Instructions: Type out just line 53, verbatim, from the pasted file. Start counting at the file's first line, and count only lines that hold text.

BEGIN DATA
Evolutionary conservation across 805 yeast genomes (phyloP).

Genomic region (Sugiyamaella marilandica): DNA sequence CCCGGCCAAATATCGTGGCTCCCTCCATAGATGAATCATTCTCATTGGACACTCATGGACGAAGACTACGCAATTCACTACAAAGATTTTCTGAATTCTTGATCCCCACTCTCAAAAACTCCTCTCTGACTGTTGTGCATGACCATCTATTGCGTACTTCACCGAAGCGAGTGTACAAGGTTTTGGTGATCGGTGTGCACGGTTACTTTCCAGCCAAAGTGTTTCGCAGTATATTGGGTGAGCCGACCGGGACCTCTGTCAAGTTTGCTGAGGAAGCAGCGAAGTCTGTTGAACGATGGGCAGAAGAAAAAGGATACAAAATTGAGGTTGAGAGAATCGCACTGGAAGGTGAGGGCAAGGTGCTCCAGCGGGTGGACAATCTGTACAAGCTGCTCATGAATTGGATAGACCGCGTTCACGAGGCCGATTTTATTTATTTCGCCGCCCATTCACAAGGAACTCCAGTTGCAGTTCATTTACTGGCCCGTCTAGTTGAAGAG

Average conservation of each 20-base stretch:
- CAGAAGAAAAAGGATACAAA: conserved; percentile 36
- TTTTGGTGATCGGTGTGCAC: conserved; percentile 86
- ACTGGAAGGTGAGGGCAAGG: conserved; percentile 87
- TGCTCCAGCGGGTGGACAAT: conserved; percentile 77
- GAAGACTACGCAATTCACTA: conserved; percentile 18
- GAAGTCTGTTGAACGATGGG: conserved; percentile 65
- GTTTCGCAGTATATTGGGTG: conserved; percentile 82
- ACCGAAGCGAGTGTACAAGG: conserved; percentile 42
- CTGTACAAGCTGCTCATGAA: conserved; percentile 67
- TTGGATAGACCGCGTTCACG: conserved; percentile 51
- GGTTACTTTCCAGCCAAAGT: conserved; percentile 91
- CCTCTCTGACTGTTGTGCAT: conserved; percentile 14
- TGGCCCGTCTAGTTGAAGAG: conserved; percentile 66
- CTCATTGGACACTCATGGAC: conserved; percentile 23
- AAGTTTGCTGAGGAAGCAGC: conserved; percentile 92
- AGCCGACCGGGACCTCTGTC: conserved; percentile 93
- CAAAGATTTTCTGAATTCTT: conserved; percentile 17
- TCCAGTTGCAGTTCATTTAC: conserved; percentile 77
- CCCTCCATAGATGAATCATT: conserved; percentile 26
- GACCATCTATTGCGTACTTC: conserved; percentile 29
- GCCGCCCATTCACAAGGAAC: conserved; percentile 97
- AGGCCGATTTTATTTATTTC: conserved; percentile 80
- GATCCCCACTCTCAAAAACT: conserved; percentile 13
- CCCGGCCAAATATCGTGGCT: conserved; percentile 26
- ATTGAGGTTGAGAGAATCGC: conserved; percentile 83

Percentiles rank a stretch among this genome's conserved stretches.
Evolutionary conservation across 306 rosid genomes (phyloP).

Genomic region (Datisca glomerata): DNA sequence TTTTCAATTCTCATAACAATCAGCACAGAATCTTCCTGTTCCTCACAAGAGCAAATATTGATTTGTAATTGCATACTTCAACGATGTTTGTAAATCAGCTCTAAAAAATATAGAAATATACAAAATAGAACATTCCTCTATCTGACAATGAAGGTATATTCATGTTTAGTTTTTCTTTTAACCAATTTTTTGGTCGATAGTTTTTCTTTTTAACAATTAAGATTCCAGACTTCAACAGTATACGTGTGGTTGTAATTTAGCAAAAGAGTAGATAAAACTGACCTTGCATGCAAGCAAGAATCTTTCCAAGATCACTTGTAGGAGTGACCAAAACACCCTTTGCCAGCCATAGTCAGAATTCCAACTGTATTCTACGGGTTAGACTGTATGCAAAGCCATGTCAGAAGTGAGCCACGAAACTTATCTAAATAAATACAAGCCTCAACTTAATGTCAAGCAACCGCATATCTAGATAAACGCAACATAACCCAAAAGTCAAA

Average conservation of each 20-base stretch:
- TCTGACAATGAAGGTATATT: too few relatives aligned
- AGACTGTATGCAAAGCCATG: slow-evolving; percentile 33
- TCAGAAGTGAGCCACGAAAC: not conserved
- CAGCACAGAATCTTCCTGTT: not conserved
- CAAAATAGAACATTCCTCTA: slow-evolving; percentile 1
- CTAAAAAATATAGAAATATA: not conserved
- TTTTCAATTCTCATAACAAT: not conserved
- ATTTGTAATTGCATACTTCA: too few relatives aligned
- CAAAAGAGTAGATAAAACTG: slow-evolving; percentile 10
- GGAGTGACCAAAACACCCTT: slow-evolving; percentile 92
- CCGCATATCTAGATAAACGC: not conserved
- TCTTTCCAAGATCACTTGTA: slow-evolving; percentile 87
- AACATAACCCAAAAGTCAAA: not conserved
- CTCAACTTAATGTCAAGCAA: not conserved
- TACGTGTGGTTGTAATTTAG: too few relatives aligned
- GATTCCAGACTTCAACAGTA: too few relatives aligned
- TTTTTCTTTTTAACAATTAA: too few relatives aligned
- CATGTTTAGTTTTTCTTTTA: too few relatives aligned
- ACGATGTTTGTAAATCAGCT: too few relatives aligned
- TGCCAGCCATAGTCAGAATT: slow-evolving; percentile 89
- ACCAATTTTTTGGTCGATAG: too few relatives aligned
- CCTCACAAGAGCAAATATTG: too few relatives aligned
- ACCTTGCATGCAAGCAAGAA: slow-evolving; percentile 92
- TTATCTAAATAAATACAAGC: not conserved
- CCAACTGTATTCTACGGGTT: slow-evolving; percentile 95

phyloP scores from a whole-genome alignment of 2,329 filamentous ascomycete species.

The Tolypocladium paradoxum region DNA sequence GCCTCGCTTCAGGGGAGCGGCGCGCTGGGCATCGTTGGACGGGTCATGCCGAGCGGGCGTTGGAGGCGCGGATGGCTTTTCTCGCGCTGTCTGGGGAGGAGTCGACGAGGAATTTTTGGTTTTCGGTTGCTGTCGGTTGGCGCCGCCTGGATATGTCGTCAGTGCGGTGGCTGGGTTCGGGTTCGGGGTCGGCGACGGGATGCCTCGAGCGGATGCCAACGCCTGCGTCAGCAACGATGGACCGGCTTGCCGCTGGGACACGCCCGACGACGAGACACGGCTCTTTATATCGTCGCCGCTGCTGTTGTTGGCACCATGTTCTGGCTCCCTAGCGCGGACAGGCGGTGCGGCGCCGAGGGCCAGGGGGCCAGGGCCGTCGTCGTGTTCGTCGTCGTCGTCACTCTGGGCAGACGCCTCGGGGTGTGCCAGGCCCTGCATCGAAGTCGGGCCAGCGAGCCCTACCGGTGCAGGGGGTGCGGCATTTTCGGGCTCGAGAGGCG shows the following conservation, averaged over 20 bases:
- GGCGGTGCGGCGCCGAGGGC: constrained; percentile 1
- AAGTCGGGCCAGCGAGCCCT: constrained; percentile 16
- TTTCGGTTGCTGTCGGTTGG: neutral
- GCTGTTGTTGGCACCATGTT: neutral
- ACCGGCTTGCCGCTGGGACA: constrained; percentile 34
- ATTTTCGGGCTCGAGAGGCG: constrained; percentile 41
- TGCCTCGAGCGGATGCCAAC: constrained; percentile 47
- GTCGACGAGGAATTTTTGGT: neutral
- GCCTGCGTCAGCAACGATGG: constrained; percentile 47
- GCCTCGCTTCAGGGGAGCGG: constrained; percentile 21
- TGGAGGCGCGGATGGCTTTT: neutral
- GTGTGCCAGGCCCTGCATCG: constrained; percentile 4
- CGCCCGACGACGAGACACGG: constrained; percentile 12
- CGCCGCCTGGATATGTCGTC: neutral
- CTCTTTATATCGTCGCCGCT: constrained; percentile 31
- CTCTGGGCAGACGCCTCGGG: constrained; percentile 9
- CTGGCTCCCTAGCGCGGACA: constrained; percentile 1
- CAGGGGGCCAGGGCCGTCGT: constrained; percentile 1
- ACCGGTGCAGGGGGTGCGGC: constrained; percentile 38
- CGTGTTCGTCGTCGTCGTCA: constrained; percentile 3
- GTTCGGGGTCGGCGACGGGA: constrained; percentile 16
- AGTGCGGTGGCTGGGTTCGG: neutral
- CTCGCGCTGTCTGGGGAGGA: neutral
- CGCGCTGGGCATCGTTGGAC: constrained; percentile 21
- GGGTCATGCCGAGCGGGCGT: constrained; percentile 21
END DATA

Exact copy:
- ACCAATTTTTTGGTCGATAG: too few relatives aligned